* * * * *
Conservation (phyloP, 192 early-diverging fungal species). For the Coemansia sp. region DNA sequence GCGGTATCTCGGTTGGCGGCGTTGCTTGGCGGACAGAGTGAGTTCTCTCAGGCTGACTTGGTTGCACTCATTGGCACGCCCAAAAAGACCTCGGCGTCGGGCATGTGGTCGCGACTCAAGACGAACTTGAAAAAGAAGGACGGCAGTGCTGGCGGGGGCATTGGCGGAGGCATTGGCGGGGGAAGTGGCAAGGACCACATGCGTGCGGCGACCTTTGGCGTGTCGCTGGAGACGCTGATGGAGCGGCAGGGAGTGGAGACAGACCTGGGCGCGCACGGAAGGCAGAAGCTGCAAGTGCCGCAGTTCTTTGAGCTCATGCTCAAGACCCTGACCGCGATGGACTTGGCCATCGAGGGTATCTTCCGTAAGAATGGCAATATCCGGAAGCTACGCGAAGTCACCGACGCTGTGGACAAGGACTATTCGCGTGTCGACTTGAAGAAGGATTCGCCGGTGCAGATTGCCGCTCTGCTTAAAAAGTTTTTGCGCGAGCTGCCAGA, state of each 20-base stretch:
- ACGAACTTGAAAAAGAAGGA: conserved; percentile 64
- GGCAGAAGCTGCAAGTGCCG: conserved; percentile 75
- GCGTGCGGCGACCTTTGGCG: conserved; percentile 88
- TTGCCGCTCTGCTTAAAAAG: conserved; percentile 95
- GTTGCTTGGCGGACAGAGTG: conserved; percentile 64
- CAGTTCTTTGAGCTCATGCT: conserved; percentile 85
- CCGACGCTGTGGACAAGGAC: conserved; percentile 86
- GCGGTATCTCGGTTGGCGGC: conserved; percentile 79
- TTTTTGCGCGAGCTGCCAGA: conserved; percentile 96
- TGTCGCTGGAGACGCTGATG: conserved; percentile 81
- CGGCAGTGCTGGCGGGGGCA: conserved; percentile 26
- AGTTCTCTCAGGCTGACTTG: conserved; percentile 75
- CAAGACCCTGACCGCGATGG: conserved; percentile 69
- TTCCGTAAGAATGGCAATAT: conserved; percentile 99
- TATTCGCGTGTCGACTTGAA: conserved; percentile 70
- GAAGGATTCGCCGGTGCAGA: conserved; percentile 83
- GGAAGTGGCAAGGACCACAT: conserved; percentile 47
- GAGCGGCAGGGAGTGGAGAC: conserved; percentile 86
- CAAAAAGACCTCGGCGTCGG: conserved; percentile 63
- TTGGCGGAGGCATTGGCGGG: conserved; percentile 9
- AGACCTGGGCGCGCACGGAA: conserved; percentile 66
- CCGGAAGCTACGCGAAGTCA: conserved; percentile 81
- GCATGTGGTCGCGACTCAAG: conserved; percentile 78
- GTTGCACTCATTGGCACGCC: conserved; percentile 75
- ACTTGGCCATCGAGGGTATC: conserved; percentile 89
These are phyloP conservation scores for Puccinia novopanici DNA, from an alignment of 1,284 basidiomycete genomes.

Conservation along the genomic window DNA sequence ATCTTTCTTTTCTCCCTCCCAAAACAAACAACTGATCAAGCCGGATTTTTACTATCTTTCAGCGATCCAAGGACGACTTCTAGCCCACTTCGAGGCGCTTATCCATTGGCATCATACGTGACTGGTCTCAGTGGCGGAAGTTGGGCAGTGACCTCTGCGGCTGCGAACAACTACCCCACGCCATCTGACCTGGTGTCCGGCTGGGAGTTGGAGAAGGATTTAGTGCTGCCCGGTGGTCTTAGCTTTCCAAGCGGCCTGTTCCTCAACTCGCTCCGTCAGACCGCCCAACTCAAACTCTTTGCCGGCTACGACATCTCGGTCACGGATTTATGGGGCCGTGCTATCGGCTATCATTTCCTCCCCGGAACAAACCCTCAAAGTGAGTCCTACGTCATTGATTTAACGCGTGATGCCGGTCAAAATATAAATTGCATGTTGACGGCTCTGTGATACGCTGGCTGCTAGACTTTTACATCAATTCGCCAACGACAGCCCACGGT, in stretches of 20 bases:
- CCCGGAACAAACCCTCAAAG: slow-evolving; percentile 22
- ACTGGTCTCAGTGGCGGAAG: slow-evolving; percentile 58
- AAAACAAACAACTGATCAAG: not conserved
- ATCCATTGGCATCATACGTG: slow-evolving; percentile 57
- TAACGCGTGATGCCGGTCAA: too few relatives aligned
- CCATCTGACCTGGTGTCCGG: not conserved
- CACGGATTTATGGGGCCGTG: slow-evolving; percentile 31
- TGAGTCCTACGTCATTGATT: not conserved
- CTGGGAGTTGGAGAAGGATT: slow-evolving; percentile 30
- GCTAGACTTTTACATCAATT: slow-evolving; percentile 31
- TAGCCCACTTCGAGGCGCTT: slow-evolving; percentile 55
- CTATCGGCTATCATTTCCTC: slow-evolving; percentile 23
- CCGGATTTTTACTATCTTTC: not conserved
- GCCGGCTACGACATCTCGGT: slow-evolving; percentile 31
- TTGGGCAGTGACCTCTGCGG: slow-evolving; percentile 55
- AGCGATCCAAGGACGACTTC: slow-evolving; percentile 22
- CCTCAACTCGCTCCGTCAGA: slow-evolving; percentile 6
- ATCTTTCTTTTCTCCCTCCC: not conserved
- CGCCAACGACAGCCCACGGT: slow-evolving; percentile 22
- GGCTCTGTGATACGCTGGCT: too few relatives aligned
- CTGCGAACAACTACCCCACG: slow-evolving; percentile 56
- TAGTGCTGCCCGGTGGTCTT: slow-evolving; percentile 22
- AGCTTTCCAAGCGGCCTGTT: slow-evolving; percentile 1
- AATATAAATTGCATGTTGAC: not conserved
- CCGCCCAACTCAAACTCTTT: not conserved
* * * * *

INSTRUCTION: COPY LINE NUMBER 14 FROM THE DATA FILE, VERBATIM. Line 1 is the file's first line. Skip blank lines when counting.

- CAAGACCCTGACCGCGATGG: conserved; percentile 69